Well, we got up early and went downstairs to meet the guide for our 1/2 day tour of Hong Kong - no one came! This was booked a couple of days ago whilst we were in Shanghai but after the concierge rang the Hong Kong tour operator for us, they said we were supposed to meet at another hotel? I checked all the documentation but nothing suggests that at all so I reckon they just forgot! Anyway, after rearranging the tour for tomorrow morning and a bit of chill time in the room, we decided to go on an afternoon tour to Langtau Island. We're being picked up at 1.30pm.
Langtau Island -
Basically, it's an island mountain range in the sea!
It's twice the size of Hong Kong island and it's highest peak is 934m, twice the height of Victoria Peak.
We got there, from Hong Kong island, via a 25 minute ride in a really high gondola called the Ngong Ping 360. The ride was over both sea and land and within the first few hundred yards we were about 150 ft up looking down on about 40 fisherman in bamboo hats wading out in the low tide collecting what I'm guessing must have been cockles and/or shrimps, maybe even scallops. With being so high we could see the disturbed sand where they had been walking through the water, like winding roads out from the shore line that traced the steps of each individual and ended in a sand cloud about 10ft in diameter with the fisherman stood right in the middle of it.
As we approached the island, we could see some steps leading up to the start of a thin road. As we continued we could see the road meandered through the green trees making it's way up the mountain. The road leads to a Buddhist monastery called Po Lin Monastery.
The ride in the gondola was really enjoyable, (especially fun when I got up to take photos and it made the cabin shake a little - which made the lady from Brisbane who was in with us even more nervous and chatty...snigger, snigger)
The Po Lin Monastery -
Once at the top, we met a new guide called 'Queende' (and she really was a Queeny to) who took us up to the monastery.
There are some steps leading to the top of the mountain and at it's summit, looking down on the monastery sits an 85-foot high bronze Tian Tan Buddha ("Giant Buddha") statue that until recently was the world's largest seated bronze Buddha statue.
You can go inside the round pedestal that the Buddha sits on, there are 3 floors. On the bottom floor the walls are covered in tiles about 1 inch wide and 4 inches deep and they all have names on. Some are double size and also have photos of people on them. It turns out that each small tile is put up in recognition of a donation of at least HK$50,000. Apparently, some will have donated much more. I'm telling ya, there were thousands of these tiles covering all of the walls, no wonder they decided to make the giant buddha statue out of bronze.
On the top floor there is a donated 'relic' from India that was collected by a team of 70 people. It's a small gold bowl with some ash in! (I don't know why it took 70 of em, it didn't look heavy to me....)
After walking round the Giant Buddha we walked down to the monastery and looked around the temple. It was, as expected, very similar to the others we've seen but quite a bit smaller. There are only 25 monks that live at the monastery, however, 'Queeny' told me that they are all ex accountants and lawyers - the amount of money that I think this place must have coming in via donations every year, I can't say I'm surprised.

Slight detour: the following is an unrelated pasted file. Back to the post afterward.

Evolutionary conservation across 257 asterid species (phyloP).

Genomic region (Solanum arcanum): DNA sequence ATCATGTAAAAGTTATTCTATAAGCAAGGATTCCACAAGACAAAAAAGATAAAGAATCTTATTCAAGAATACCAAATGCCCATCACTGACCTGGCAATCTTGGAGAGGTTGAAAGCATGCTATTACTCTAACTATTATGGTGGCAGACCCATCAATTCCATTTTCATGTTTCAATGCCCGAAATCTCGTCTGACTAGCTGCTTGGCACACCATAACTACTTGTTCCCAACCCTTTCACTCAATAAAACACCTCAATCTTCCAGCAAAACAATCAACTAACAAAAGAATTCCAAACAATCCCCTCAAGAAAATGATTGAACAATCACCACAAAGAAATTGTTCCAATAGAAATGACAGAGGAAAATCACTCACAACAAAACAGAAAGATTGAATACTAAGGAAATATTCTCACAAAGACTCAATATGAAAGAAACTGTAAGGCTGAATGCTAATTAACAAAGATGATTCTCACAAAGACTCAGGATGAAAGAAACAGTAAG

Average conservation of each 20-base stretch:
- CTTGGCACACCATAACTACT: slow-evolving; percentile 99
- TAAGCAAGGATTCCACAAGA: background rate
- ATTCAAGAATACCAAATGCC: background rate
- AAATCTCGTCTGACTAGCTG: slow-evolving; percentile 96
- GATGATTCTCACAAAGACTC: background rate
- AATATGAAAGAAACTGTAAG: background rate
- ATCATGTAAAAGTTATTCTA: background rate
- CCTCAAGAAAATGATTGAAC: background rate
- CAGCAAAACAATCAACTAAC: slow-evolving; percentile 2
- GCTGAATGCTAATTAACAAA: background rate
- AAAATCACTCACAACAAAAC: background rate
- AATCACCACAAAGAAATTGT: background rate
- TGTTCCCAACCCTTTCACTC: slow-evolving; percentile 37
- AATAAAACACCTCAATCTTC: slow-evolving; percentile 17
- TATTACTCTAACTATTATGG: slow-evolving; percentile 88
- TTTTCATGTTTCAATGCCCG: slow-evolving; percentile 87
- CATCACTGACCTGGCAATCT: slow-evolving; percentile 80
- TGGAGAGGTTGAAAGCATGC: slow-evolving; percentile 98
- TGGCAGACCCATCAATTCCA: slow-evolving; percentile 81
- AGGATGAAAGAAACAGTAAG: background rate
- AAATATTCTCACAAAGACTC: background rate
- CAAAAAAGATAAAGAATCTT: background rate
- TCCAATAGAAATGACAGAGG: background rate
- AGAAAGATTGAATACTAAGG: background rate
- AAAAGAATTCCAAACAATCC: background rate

The Tai O Fishing Village.
After the monastry we went to Tai O, a fishing town on the northwest side of Lantau Island which is more than three hundred years old. The fisher people there live in really shabby looking stilt houses but inside them many now have flat screen tv's and aircon!
They could live on land if they wanted to but they choose not to, although as the younger generations become more adventurous and ambitious, many choose to leave the village after leaving school looking for different opportunities on land. Queeny told me that some send there children back to the village to be brought up by their grandparents.
The first things we saw in the fish market was dried shrimp. Queeny ate some to prove it was ok to eat - I tried some too - it was ok, tasted a bit stronger than prawns normally do but the main thing I noticed was how chewy it was. I didn't buy any! Walking around the market we saw loads of weird fish, both dried and wet, for sale.
One of the strangest things you can buy there (in my opinion) was dried fish swim bladders? The stalls had hundreds of them hung up. They came and different sizes and with different prices, some were well expensive. Whilst there I stopped in a tiny eating house to eat grilled oysters with cheese (yumsters) and then as we were leaving I picked up a skewer of scallops cooked on an open griddle - (more yumsters - apart from the little bit of sand and shell I found in my snack).
After the fish market we were driven to the ferry to make our way back to Hong Kong Island. On the way we saw cows wandering around. Some were on the pavement or even crossing the road. Apparently, wild cows here are free to roam as they wish! Mad as mad, they wouldn't last a week like this in the UK I'm sure, people would pinch them and fill their freezers I reckon!
The ferry was a pretty fast affair followed by a connecting trip on the Hong Kong to Kowloon ferry to get us back to within walking distance to our hotel.
On the way back we went via the Temple Street Market where Karron picked up a new bag to take on the plane as hand luggage because we've run outbox room because of the presents we've bought!
We were walking in the market till really late so tea ended up being a street style bratwurst sausage and a bubble waffle - jublee.